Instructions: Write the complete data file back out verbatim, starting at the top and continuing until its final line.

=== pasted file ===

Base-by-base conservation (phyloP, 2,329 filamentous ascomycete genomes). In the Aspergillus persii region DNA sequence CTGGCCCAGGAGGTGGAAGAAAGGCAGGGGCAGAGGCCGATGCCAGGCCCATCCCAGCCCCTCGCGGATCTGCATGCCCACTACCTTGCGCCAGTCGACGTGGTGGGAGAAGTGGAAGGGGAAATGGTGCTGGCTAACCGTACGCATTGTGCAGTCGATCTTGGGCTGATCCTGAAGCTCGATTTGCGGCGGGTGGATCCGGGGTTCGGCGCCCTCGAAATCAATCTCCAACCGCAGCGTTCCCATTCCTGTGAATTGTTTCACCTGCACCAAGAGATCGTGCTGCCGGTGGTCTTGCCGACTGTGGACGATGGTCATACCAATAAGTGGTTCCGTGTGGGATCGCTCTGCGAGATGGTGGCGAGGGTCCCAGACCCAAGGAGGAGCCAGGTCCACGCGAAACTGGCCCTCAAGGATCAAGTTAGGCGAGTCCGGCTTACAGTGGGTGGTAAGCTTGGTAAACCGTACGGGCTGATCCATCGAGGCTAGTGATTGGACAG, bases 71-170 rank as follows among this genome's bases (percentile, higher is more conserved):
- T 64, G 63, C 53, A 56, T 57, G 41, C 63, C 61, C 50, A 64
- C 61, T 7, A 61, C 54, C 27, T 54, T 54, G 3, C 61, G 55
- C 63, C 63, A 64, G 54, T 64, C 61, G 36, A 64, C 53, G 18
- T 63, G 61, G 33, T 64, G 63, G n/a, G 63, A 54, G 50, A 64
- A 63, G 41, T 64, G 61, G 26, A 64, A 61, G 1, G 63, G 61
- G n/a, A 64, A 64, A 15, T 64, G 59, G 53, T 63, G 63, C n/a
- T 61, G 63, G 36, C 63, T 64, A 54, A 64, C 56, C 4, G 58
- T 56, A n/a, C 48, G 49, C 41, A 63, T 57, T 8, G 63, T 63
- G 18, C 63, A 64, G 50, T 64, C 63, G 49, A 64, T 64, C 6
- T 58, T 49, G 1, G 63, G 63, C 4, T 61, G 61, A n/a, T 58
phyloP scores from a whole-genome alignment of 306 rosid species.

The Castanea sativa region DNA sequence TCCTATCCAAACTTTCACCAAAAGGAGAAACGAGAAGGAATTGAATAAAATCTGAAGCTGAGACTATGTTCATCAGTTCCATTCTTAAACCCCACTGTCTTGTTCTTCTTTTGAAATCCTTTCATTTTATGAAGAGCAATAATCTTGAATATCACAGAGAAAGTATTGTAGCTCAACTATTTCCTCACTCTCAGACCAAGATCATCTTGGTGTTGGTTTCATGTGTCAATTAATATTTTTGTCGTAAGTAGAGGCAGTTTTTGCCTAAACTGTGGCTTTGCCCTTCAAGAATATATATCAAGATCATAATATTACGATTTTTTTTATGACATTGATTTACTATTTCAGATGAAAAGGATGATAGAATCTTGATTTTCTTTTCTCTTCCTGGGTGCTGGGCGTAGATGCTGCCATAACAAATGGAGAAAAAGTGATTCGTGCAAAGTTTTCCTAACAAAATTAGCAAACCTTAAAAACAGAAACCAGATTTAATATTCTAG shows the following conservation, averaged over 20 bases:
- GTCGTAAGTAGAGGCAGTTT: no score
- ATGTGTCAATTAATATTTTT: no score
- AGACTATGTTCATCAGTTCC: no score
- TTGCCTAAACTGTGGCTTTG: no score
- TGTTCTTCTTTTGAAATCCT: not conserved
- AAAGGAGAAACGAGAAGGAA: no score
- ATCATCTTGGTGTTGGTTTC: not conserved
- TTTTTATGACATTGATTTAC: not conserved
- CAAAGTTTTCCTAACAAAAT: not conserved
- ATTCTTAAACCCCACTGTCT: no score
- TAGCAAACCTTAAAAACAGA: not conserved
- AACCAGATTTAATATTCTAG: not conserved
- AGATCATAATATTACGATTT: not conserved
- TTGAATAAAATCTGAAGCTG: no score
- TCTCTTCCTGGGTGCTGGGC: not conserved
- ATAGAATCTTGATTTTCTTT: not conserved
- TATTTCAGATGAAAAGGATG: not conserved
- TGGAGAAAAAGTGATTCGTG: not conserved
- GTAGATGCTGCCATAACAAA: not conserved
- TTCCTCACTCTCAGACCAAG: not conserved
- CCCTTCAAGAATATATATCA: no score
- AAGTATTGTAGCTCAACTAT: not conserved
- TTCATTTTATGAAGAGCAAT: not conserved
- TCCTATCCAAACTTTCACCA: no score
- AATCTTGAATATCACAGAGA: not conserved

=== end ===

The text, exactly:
Base-by-base conservation (phyloP, 2,329 filamentous ascomycete genomes). In the Aspergillus persii region DNA sequence CTGGCCCAGGAGGTGGAAGAAAGGCAGGGGCAGAGGCCGATGCCAGGCCCATCCCAGCCCCTCGCGGATCTGCATGCCCACTACCTTGCGCCAGTCGACGTGGTGGGAGAAGTGGAAGGGGAAATGGTGCTGGCTAACCGTACGCATTGTGCAGTCGATCTTGGGCTGATCCTGAAGCTCGATTTGCGGCGGGTGGATCCGGGGTTCGGCGCCCTCGAAATCAATCTCCAACCGCAGCGTTCCCATTCCTGTGAATTGTTTCACCTGCACCAAGAGATCGTGCTGCCGGTGGTCTTGCCGACTGTGGACGATGGTCATACCAATAAGTGGTTCCGTGTGGGATCGCTCTGCGAGATGGTGGCGAGGGTCCCAGACCCAAGGAGGAGCCAGGTCCACGCGAAACTGGCCCTCAAGGATCAAGTTAGGCGAGTCCGGCTTACAGTGGGTGGTAAGCTTGGTAAACCGTACGGGCTGATCCATCGAGGCTAGTGATTGGACAG, bases 71-170 rank as follows among this genome's bases (percentile, higher is more conserved):
- T 64, G 63, C 53, A 56, T 57, G 41, C 63, C 61, C 50, A 64
- C 61, T 7, A 61, C 54, C 27, T 54, T 54, G 3, C 61, G 55
- C 63, C 63, A 64, G 54, T 64, C 61, G 36, A 64, C 53, G 18
- T 63, G 61, G 33, T 64, G 63, G n/a, G 63, A 54, G 50, A 64
- A 63, G 41, T 64, G 61, G 26, A 64, A 61, G 1, G 63, G 61
- G n/a, A 64, A 64, A 15, T 64, G 59, G 53, T 63, G 63, C n/a
- T 61, G 63, G 36, C 63, T 64, A 54, A 64, C 56, C 4, G 58
- T 56, A n/a, C 48, G 49, C 41, A 63, T 57, T 8, G 63, T 63
- G 18, C 63, A 64, G 50, T 64, C 63, G 49, A 64, T 64, C 6
- T 58, T 49, G 1, G 63, G 63, C 4, T 61, G 61, A n/a, T 58
phyloP scores from a whole-genome alignment of 306 rosid species.

The Castanea sativa region DNA sequence TCCTATCCAAACTTTCACCAAAAGGAGAAACGAGAAGGAATTGAATAAAATCTGAAGCTGAGACTATGTTCATCAGTTCCATTCTTAAACCCCACTGTCTTGTTCTTCTTTTGAAATCCTTTCATTTTATGAAGAGCAATAATCTTGAATATCACAGAGAAAGTATTGTAGCTCAACTATTTCCTCACTCTCAGACCAAGATCATCTTGGTGTTGGTTTCATGTGTCAATTAATATTTTTGTCGTAAGTAGAGGCAGTTTTTGCCTAAACTGTGGCTTTGCCCTTCAAGAATATATATCAAGATCATAATATTACGATTTTTTTTATGACATTGATTTACTATTTCAGATGAAAAGGATGATAGAATCTTGATTTTCTTTTCTCTTCCTGGGTGCTGGGCGTAGATGCTGCCATAACAAATGGAGAAAAAGTGATTCGTGCAAAGTTTTCCTAACAAAATTAGCAAACCTTAAAAACAGAAACCAGATTTAATATTCTAG shows the following conservation, averaged over 20 bases:
- GTCGTAAGTAGAGGCAGTTT: no score
- ATGTGTCAATTAATATTTTT: no score
- AGACTATGTTCATCAGTTCC: no score
- TTGCCTAAACTGTGGCTTTG: no score
- TGTTCTTCTTTTGAAATCCT: not conserved
- AAAGGAGAAACGAGAAGGAA: no score
- ATCATCTTGGTGTTGGTTTC: not conserved
- TTTTTATGACATTGATTTAC: not conserved
- CAAAGTTTTCCTAACAAAAT: not conserved
- ATTCTTAAACCCCACTGTCT: no score
- TAGCAAACCTTAAAAACAGA: not conserved
- AACCAGATTTAATATTCTAG: not conserved
- AGATCATAATATTACGATTT: not conserved
- TTGAATAAAATCTGAAGCTG: no score
- TCTCTTCCTGGGTGCTGGGC: not conserved
- ATAGAATCTTGATTTTCTTT: not conserved
- TATTTCAGATGAAAAGGATG: not conserved
- TGGAGAAAAAGTGATTCGTG: not conserved
- GTAGATGCTGCCATAACAAA: not conserved
- TTCCTCACTCTCAGACCAAG: not conserved
- CCCTTCAAGAATATATATCA: no score
- AAGTATTGTAGCTCAACTAT: not conserved
- TTCATTTTATGAAGAGCAAT: not conserved
- TCCTATCCAAACTTTCACCA: no score
- AATCTTGAATATCACAGAGA: not conserved